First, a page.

The John McCain and Barack Obama campaigns continued their back-and-forth today over Obama's cancelled visit to wounded soldiers in Germany.
Obama said he did not want to bring presidential politics to hospital bedsides, and his campaign said the Pentagon also was concerned about a campaign visit. But military officials said he could have visited as a senator without campaign officials, as he did in Iraq, and Republicans have been piling on incessantly.
This afternoon, McCain's campaign issued a statement from retired Lt. Colonel Joe Repya, a 30-year veteran of Vietnam and the Persian Gulf wars.
"The most solemn duty of a commander in chief is to fulfill his responsibility to the men and women who serve this country in uniform," Repya said. "Barack Obama had scheduled a visit with wounded American troops who have served with honor and distinction in the wars in Iraq and Afghanistan, but he broke that commitment, instead flitting from one European capital to the next. Several explanations were offered, none was convincing and each was at odds with the statements of American military leaders in Germany and Washington. For a young man so apt at playing president, Barack Obama badly misjudged the important demands of the office he seeks. Visits with world leaders and speeches to cheering Europeans shouldn't be a substitute for comforting injured American heroes."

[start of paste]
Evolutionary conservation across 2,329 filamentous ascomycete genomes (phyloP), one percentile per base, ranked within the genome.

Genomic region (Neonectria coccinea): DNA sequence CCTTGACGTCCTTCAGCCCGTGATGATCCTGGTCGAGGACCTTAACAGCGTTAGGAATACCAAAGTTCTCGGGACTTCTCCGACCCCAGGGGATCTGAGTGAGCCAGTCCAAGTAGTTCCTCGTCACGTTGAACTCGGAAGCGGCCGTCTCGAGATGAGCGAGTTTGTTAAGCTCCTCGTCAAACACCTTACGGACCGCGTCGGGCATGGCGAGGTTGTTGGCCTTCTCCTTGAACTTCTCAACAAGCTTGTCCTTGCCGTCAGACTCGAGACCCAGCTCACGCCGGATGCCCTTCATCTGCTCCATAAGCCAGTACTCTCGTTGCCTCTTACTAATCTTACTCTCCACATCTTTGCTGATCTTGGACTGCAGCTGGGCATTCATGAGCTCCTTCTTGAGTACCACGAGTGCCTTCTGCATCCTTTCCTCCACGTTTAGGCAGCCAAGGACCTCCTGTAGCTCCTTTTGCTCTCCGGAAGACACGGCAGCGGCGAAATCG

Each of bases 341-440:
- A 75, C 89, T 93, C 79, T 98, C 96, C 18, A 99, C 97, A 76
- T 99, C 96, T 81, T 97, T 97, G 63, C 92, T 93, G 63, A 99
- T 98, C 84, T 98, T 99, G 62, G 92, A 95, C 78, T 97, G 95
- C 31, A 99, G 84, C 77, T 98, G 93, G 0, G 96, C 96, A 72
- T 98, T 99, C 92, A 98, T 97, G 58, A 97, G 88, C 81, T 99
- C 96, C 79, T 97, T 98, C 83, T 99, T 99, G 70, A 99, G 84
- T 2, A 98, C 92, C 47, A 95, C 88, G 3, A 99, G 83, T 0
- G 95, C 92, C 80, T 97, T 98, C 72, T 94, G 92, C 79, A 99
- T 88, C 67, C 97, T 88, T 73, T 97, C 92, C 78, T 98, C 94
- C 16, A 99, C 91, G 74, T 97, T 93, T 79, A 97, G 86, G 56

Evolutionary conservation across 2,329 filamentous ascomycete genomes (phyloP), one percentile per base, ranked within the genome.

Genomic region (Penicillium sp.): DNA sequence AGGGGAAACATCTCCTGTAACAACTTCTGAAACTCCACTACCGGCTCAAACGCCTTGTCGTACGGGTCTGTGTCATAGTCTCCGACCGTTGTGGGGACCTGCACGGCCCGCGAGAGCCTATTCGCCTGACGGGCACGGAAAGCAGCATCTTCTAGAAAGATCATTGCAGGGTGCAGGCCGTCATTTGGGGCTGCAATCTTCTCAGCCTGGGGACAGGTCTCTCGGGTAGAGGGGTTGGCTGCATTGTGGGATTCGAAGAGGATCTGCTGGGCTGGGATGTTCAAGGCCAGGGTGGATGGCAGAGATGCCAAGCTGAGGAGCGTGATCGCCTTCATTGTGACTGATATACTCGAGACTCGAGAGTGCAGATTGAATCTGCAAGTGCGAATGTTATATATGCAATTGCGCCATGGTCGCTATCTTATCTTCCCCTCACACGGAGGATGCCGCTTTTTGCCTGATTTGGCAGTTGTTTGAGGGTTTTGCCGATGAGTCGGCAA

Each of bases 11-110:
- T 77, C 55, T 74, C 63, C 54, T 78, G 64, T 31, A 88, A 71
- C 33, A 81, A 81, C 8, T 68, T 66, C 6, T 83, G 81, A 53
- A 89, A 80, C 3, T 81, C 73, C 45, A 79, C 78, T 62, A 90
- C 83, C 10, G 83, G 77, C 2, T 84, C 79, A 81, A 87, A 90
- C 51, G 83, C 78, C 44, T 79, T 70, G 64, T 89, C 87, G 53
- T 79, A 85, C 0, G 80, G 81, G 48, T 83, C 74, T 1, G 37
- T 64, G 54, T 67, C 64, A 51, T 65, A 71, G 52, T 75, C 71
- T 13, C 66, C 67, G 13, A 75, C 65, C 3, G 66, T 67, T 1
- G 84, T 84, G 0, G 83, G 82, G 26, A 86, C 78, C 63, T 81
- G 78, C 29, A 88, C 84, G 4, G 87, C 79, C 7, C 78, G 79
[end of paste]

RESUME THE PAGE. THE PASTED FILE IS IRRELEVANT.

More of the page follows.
Obama campaign spokesman Tommy Vietor replied in a statement: "As Senator Obama said today, the last thing he wanted was to have injured soldiers get pulled into the back-and-forth of a political campaign. That's why we imagine Senator McCain would be surprised that his campaign released this wildly inappropriate accusation that politicizes the issue. Senator Obama and Senator McCain share the belief that we must do everything we can to honor and support our troops, which is why Senator Obama has met with our men and women in uniform in Iraq and Afghanistan this week and visited wounded soldiers at Walter Reed numerous times."
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Glen Johnson is Politics Editor at boston.com and lead blogger for "Political Intelligence." He moved to Massachusetts in the fourth grade, and has covered local, state, and national politics for over 25 years. E-mail him at firstname.lastname@example.org. Follow him on Twitter @globeglen.